The animal weighed about 60 kg. It was anaesthetised with 0.6 mL injectable xylazine hydrochloride 100 mg/mL (Xyxil 100, Troy laboratory (pty) Ltd, Australia) and 1.8 mL injectable ketamine hydrochloride 100 mg/mL (Ketmin 100, Parnell Australia (pty) Ltd, Australia) administered intramuscularly. Ten minutes after administration of the anaesthetic the animal was restrained in a crush, exposing the area for surgery. The area was prepared for excision and infiltrated with 2% lidocaine (Xylocaine 2%, Astra Zeneca, India). The animal was maintained on intravenous fluid (normal saline, Aravind, India) throughout the process. Routine surgical procedure was followed for complete tumour excision (Morrison 2002). The animal was medicated intravenously with antibiotic Intacef 1 (1 gm Cetriaxone, Intas Pharmaceuticals, India), 2 mL haemostat, adrenochromemonosemicarbazone 1 mg/mL (Chromostat, Life Pharmaceutical, India), 3 mL dexamethasone 4 mg/mL (Decdan, Wockhardt, India), 3 mL meloxicam 5 mg/mL (Melonex, Intas Pharmaceuticals, India,) and injected intramuscularly with 3 mL ranitidine 25 mg/mL (Rantac, J.B. Chemicals & Pharmaceuticals, India). Lastly, 1 mL of injectable yohimbine hydrochloride 10 mg/mL (Riverzine, Bomac (pty) Limited, Australia) was administered intravenously for quick revival from anaesthesia. Observations were noted at half hourly intervals until six hours post surgery. Antibiotic therapy was continued for seven days, and injectable meloxicam and Rantac were given for another three days. The excised tissue (Figure 2) was preserved in 10% formalin and sent for histopathological examination.



The wound was treated regularly with povidone-iodine lotion (Betadine), herbal fly repellent or anti-infective spray (Topicure Spray) and 1 mL injectable pheniramine maleate 22.7 mg/mL (Avil) was administered intramuscularily for three days after the third postoperative day.

Wound healing was uneventful. The skin suture was removed after 12 days and the animal was returned to its original enclosure. Local tumour recurrence was not observed during the year that has elapsed since surgery.



Haematological examination showed no major anomalies (Table 1). Anaesthetic and surgical protocol was satisfactory for this tumour excision. Histopathological examination of the excised tissue showed that the tumour was subdivided by fibrovascular connective tissue trabeculae into lobules of varying size. The section also showed asynchronous atypical growth of cells without planar arrangement. Tumour cells had intracytoplasmic lipid vacuoles with marked solidification of glands (Figure 3a). Nuclei were large and hyperchromatic. Cells were large and pleomorphic with considerable variation in the size and shape of the nuclei. A considerable number of mitotic figures (Figure 3b) were observed in the photomicrograph. Most of the tumour cells did not resemble the basaloid reserve cells of a sebaceous epithelioma.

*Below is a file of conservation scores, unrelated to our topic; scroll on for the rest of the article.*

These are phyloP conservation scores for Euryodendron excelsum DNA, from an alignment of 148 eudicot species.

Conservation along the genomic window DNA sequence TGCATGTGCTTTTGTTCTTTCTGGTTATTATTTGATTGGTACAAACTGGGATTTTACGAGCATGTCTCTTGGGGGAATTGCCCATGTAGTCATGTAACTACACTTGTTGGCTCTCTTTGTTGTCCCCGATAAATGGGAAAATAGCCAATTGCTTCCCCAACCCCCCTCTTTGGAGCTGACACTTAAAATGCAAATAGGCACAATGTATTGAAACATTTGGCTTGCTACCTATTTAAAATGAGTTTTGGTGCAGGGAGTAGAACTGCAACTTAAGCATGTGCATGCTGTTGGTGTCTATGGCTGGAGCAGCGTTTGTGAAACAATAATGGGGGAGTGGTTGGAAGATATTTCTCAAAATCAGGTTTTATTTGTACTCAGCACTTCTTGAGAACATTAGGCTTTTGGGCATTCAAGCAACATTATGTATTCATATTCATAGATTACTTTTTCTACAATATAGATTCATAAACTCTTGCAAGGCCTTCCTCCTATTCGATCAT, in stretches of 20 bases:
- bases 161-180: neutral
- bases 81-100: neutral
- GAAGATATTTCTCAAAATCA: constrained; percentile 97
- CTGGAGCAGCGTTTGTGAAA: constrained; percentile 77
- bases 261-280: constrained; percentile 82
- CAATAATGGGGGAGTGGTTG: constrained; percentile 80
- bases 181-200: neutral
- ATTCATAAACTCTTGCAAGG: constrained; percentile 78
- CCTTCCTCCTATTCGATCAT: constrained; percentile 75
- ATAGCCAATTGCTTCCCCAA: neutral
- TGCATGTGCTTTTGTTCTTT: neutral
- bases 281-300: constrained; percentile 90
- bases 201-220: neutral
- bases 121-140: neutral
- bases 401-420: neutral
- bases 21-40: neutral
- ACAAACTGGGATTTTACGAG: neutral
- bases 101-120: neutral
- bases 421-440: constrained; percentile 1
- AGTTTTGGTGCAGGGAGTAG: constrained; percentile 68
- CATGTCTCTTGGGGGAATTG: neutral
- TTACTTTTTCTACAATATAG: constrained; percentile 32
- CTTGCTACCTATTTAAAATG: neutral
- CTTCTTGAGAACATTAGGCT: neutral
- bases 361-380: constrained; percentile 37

The multilobulated appearance of the section differentiates it from liposarcoma (Goldschmidt & Hendrick 2002). Both the macroscopic and microscopic findings confirmed this case as an adenocarcinoma of the sebaceous gland (Figure 3a and Figure 3b). Sebaceous gland adenocarcinoma recurrence is infrequent; metastasis is rare and occurs only via lymphatics to the regional lymph node (Goldschmidt & Hendrick 2002). In domestic cats, peak incidence of this tumour is between eight to 15 years of age with no breed or sex predilection. Common sites of sebaceous carcinoma in domestic cats are the head, thorax, and perineal region, where it occurs as a multilobulated intradermal mass (Goldschmidt & Hendrick 2002). Sebaceous carcinoma has also been documented in the submandibular salivary gland (Sozmenet al. 2002) and external auditory canal (Terim, Kapakin et al. 2008) of the domestic cat.



The authors are thankful to Dr Chandreyee Sen and Dr Pranoti Sharma for their support in histopathological diagnosis of the case.

Competing interests

The authors declare that they have no financial or personal relationship(s) which may have inappropriately influenced them in writing this article.

Author's contribution

All of the authors contributed in the planning of the operation, anesthesia and surgical procedure. A.K.M (Zoological Garden), S.K.G (Zoological Garden) and D.N.B (Zoological Garden), conducted the post-operative procedure. The manuscript was written by A.K.M and P.M (Zoological Garden).



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Arnab Majie
Zoological garden, Alipore
Kolkata 700 027, India

Received: 06 Aug. 2012
Accepted: 11 Apr. 2013
Published: 24 Feb. 2014